The Church of Ireland in Victorian Dublin (Maynooth Historical Studies Series)by John Crawford, Raymond Gillespie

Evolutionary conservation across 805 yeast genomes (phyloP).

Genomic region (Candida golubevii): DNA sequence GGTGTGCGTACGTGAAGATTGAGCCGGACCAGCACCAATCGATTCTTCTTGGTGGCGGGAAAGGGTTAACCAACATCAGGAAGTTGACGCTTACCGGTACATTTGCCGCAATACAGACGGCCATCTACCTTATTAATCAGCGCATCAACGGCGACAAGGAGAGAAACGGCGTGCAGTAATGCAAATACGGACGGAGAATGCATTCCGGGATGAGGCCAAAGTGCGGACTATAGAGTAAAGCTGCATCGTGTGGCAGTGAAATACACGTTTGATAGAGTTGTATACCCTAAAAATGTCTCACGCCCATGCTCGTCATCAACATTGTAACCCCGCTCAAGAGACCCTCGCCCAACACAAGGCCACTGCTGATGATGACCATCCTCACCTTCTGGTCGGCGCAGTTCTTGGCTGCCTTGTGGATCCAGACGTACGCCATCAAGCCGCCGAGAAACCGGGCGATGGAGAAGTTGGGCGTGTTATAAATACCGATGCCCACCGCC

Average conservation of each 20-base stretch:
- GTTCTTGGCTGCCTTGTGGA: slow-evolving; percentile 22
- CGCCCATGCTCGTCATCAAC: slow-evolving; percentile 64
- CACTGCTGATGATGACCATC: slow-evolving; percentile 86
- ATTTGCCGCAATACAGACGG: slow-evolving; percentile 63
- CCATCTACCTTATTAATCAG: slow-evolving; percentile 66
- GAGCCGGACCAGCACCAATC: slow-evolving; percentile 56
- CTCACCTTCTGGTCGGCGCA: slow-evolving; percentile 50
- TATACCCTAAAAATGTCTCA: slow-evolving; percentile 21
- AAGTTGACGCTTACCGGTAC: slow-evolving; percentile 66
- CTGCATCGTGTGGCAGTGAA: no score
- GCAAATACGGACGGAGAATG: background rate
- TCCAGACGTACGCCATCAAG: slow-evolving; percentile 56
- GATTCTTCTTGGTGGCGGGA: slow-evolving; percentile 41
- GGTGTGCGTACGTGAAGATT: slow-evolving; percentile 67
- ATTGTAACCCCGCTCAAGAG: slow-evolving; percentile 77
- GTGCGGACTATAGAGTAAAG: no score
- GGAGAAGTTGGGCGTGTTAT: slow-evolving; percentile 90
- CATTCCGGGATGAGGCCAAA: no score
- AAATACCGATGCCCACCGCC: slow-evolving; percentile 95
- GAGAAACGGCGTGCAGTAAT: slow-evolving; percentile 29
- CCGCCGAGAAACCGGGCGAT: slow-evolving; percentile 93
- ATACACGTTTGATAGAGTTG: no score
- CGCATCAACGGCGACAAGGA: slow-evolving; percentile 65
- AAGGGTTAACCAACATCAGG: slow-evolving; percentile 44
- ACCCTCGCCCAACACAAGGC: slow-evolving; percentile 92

The Church of Ireland has received a considerable amount of attention recently from nineteenth-century historians but few have looked at it from the perspective of the local community, as has been the case with recent work by historians in Britain. This study of the church in Victorian Dublin begins with a survey of the development of the parishes and the building of churches. It examines the devotional life and pastoral concerns of the laity and the clergy and their changing roles. An analysis of churchgoing trends is included and comparison is made with trends in England and Scotland. The study includes developments in church architecture, the layout of church buildings and the content of church services. This is set in the context of the demographic changes and the overall decline in the church's population in Dublin. While the study addresses the religious rivalry which existed between Catholics and Protestants, it also includes consideration of the laity's role in the management of the day-to-day life of the local church community. The social and educational backgrounds of the clergy are discussed and an account is given of their training and the changing process by which they were appointed to parishes. The study suggests that trends in the Church of Ireland in Dublin at the time were not dissimilar to the Church of England and both churches experienced a religious boom in the period. However, disestablishment in 1870 and the church's minority status gave the Church of Ireland a distinctive social and religious flavour.
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